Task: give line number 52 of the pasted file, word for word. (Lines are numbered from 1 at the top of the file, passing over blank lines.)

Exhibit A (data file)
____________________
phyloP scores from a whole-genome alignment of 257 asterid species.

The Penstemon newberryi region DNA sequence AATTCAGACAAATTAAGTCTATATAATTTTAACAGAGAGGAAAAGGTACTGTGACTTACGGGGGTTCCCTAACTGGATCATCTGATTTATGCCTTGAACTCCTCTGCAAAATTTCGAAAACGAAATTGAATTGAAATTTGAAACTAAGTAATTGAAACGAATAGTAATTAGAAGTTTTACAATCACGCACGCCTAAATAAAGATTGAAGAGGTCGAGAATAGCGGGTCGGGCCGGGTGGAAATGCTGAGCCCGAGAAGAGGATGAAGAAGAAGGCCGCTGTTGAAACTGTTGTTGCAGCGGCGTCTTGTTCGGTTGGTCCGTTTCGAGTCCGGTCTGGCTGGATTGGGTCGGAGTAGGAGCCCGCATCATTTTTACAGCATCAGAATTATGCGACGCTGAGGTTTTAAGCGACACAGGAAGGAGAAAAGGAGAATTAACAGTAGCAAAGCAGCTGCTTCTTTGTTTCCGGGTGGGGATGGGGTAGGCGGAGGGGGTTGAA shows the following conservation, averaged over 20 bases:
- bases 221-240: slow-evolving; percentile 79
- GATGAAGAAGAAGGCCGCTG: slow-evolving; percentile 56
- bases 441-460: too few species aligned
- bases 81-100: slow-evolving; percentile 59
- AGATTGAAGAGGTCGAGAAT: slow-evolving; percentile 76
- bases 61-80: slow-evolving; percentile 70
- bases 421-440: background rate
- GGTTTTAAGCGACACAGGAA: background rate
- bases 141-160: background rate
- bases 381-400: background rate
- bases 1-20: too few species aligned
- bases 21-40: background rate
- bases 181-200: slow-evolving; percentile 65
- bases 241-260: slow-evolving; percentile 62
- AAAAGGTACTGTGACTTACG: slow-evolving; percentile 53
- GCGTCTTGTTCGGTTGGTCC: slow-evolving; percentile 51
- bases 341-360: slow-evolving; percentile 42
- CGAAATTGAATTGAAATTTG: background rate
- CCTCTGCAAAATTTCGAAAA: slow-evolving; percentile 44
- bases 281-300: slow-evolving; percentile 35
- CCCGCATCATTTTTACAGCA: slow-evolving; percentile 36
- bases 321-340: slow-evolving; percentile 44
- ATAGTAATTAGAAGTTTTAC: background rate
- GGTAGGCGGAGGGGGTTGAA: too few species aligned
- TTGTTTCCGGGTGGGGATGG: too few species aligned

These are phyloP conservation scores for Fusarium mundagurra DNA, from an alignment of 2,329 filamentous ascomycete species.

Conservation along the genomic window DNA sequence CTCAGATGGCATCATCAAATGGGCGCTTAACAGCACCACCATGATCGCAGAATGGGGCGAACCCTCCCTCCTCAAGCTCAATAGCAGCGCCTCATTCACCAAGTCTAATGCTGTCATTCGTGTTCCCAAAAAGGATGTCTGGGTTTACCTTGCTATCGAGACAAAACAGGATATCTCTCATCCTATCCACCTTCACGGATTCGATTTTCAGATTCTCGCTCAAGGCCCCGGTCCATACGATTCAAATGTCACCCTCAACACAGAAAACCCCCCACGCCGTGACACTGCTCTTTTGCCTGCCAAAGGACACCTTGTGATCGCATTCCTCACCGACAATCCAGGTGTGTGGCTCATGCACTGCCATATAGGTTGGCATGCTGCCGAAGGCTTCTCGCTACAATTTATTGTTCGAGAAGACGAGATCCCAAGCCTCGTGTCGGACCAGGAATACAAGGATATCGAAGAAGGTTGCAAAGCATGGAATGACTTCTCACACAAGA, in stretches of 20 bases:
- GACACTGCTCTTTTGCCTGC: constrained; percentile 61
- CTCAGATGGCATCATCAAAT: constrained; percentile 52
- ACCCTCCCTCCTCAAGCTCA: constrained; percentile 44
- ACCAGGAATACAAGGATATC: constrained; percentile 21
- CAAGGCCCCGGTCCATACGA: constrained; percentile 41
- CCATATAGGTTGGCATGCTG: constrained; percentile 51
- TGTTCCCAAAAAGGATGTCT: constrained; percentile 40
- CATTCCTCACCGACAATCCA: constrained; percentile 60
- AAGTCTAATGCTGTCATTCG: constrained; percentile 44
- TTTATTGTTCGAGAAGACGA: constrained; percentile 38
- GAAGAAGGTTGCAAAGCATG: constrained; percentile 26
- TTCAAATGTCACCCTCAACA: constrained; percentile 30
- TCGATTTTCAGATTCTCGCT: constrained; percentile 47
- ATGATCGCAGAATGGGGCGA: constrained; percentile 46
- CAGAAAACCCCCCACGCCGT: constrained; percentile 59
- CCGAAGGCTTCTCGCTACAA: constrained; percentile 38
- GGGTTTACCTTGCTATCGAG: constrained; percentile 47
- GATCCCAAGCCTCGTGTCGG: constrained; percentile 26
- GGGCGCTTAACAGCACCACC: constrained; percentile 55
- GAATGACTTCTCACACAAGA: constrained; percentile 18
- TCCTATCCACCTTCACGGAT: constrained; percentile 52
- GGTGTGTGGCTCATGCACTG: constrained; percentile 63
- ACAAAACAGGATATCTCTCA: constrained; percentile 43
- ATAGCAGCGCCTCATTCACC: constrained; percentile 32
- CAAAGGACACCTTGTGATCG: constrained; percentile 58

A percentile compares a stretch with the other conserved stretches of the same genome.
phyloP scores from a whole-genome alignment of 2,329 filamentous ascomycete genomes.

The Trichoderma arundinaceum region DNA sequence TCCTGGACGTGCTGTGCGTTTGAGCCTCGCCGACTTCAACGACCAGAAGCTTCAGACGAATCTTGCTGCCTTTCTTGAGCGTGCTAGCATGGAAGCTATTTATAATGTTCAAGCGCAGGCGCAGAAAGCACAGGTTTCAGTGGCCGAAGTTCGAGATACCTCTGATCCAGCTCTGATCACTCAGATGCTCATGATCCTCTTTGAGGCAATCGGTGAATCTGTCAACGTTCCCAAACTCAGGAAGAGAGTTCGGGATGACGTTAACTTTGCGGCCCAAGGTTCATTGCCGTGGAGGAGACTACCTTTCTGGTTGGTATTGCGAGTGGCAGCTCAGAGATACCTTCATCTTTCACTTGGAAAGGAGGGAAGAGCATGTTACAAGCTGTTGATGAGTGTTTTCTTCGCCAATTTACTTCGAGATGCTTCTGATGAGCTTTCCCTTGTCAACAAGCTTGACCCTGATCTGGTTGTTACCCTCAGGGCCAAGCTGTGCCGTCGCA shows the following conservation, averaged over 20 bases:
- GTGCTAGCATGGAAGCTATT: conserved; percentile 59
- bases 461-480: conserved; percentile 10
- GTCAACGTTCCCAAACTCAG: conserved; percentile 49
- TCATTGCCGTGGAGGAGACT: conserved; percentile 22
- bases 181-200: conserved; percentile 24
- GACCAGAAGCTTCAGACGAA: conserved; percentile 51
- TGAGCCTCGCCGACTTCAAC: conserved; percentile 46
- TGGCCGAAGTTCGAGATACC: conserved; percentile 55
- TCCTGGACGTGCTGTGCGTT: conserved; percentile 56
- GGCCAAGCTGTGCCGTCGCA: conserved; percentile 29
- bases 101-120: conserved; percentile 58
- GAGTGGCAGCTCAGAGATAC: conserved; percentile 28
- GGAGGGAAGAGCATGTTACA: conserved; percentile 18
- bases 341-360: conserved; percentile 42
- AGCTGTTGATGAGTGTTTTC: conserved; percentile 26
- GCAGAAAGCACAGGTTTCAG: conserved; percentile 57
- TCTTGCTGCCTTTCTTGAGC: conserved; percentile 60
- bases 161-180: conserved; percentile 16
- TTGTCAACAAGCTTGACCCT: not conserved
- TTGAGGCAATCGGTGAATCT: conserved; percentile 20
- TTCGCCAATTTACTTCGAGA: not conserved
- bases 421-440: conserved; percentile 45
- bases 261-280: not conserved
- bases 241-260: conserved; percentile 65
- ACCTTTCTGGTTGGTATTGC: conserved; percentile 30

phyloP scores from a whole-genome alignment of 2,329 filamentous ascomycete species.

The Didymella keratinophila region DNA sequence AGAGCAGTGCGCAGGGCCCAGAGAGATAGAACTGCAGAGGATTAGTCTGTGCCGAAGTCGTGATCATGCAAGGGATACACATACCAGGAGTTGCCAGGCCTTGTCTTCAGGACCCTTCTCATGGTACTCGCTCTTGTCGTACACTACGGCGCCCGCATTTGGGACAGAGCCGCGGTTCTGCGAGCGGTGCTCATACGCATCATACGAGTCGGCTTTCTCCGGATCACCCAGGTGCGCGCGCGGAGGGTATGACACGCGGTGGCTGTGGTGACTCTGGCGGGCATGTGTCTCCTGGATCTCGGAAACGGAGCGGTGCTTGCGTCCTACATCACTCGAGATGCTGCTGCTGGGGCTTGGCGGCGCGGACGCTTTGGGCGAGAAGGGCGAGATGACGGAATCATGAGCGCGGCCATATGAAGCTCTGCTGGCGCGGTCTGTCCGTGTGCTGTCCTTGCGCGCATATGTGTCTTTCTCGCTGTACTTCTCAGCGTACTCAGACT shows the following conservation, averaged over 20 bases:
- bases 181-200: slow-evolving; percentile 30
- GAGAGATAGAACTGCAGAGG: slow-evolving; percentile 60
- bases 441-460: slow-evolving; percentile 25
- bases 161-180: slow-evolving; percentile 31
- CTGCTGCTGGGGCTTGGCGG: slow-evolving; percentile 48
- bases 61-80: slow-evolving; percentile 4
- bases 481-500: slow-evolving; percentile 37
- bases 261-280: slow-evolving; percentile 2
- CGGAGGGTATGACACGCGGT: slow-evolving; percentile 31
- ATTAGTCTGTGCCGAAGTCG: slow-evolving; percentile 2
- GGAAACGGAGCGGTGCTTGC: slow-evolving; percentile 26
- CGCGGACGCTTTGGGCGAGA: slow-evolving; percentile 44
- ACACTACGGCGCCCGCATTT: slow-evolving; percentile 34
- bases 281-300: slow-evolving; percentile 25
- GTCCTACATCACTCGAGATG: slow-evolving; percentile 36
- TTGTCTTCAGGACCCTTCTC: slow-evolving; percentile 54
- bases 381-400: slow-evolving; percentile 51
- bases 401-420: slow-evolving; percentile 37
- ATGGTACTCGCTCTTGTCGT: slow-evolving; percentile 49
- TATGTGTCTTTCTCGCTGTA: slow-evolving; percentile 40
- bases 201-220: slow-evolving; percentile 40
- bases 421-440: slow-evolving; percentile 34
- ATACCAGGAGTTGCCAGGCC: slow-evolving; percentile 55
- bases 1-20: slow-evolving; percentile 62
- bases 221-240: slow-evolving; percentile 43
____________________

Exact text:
- ACAAAACAGGATATCTCTCA: constrained; percentile 43